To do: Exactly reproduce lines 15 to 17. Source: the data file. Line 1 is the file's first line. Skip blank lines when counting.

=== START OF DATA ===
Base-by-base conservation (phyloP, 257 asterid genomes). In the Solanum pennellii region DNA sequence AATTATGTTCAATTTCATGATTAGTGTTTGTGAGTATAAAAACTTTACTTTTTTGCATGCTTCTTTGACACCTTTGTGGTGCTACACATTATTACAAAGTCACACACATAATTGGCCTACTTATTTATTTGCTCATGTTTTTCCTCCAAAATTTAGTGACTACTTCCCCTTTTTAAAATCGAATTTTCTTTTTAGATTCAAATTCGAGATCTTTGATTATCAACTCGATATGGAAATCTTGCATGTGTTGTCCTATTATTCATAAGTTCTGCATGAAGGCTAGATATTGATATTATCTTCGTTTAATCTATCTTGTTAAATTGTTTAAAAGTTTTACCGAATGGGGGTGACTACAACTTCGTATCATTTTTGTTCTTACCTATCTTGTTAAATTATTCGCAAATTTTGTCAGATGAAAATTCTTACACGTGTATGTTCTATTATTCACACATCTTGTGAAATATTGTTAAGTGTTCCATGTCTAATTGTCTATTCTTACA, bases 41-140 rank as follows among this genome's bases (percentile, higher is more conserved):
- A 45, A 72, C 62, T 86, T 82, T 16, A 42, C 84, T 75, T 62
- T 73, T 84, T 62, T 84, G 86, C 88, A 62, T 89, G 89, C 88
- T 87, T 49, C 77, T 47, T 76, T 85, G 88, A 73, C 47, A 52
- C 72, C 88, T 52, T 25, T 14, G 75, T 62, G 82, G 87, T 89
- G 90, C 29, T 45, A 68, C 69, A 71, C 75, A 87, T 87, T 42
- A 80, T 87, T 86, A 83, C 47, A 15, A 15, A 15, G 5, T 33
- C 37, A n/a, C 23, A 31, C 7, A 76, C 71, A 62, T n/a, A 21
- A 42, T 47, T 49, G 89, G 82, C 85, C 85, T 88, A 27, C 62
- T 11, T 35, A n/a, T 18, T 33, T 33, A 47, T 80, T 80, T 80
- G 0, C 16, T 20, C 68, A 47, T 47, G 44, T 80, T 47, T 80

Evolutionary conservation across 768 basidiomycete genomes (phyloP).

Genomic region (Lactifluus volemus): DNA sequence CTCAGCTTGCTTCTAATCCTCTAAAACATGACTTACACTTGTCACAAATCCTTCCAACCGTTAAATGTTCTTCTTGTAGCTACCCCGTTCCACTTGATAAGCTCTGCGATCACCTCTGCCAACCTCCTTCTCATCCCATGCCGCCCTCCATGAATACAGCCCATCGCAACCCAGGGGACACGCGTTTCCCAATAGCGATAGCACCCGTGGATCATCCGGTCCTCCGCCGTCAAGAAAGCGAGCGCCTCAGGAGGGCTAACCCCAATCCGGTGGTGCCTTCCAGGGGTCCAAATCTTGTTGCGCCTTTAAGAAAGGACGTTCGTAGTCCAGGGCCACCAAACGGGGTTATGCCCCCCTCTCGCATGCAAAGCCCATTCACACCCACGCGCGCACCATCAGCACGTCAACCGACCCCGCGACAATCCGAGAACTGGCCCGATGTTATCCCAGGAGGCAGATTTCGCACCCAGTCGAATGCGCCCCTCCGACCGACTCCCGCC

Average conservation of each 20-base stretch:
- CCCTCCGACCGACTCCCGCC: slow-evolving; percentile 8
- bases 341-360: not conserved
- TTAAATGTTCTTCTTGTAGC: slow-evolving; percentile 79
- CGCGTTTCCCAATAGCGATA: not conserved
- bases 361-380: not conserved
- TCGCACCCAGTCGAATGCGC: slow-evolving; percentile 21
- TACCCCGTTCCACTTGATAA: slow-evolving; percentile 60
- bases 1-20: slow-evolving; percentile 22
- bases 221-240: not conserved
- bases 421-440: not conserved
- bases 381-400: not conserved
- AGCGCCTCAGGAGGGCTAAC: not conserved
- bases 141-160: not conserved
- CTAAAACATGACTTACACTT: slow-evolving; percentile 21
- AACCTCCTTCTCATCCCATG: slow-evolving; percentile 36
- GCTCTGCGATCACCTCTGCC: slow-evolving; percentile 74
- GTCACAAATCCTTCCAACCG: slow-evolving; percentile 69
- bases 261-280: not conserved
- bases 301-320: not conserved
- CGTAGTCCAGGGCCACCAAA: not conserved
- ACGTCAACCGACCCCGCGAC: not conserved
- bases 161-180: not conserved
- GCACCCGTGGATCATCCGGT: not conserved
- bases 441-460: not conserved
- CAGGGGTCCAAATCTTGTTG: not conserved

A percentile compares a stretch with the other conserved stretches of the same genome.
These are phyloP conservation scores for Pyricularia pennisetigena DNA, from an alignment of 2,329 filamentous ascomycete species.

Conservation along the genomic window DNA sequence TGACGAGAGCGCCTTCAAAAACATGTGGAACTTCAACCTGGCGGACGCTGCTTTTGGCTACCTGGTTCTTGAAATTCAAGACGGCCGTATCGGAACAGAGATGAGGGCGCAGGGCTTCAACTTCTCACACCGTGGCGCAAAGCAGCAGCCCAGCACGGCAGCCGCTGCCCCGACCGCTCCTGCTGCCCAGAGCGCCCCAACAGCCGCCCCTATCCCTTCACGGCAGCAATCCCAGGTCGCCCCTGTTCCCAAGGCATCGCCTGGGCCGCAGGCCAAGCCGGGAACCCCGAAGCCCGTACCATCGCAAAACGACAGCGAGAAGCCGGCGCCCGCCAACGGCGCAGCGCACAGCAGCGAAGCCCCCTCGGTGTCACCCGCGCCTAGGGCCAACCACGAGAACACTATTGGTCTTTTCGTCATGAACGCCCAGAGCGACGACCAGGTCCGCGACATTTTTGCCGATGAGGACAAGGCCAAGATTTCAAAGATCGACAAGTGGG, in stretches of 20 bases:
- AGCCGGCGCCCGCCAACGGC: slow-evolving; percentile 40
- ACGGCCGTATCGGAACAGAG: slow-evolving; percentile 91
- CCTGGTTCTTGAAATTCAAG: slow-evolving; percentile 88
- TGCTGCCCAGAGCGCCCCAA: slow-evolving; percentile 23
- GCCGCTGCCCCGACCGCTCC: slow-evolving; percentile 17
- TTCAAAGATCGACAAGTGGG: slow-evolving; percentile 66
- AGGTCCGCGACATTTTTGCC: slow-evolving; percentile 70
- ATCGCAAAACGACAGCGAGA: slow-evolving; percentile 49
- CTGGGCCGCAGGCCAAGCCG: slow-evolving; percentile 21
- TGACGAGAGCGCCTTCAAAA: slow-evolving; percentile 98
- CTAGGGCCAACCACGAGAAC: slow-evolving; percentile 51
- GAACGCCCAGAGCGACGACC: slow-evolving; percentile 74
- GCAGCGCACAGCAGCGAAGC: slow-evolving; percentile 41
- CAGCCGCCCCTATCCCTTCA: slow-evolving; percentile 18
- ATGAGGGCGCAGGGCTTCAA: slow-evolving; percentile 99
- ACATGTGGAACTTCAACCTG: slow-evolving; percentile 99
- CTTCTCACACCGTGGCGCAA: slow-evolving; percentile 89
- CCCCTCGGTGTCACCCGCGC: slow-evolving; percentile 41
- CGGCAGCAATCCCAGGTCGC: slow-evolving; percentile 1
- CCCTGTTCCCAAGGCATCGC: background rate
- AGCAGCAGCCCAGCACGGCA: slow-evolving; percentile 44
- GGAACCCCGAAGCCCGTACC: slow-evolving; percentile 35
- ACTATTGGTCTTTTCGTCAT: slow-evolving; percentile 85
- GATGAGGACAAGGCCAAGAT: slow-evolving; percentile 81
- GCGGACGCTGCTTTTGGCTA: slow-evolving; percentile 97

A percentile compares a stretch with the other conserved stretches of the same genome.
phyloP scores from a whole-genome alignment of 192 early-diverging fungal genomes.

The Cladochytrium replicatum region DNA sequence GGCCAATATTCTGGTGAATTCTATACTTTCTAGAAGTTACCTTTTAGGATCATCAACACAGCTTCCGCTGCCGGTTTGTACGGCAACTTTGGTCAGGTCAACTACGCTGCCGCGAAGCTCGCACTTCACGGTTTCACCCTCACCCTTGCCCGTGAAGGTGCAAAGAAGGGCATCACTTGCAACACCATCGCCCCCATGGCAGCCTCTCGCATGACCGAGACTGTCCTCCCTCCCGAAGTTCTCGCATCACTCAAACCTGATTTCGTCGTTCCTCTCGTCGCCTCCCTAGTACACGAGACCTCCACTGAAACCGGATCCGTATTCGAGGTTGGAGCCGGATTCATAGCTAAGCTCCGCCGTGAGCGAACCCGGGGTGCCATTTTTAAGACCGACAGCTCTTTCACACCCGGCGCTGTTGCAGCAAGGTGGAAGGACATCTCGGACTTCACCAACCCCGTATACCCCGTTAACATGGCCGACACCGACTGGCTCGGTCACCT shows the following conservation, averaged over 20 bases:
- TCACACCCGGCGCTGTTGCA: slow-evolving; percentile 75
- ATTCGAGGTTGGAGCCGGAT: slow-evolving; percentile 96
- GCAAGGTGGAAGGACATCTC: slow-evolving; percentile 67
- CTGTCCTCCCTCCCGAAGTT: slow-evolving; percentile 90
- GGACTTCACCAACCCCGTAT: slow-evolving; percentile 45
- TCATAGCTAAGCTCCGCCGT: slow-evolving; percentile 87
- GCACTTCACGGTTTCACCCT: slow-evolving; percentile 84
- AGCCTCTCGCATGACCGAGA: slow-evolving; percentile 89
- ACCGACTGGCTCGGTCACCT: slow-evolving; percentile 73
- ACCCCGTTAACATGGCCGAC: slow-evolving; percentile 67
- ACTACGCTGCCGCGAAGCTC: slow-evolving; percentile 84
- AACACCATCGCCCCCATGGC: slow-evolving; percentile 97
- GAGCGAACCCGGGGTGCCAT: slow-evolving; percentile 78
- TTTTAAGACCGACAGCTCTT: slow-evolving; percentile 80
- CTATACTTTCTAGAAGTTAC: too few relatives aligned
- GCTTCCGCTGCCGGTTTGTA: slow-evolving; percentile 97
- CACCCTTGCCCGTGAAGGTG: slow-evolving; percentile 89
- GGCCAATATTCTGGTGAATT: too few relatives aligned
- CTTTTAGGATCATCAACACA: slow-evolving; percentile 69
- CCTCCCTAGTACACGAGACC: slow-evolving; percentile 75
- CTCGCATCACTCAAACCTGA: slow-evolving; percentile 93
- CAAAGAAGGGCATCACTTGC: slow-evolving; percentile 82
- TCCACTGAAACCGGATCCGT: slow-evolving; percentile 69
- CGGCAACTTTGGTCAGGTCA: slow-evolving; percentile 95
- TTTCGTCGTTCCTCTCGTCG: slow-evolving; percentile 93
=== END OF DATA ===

- CCCTCCGACCGACTCCCGCC: slow-evolving; percentile 8
- bases 341-360: not conserved
- TTAAATGTTCTTCTTGTAGC: slow-evolving; percentile 79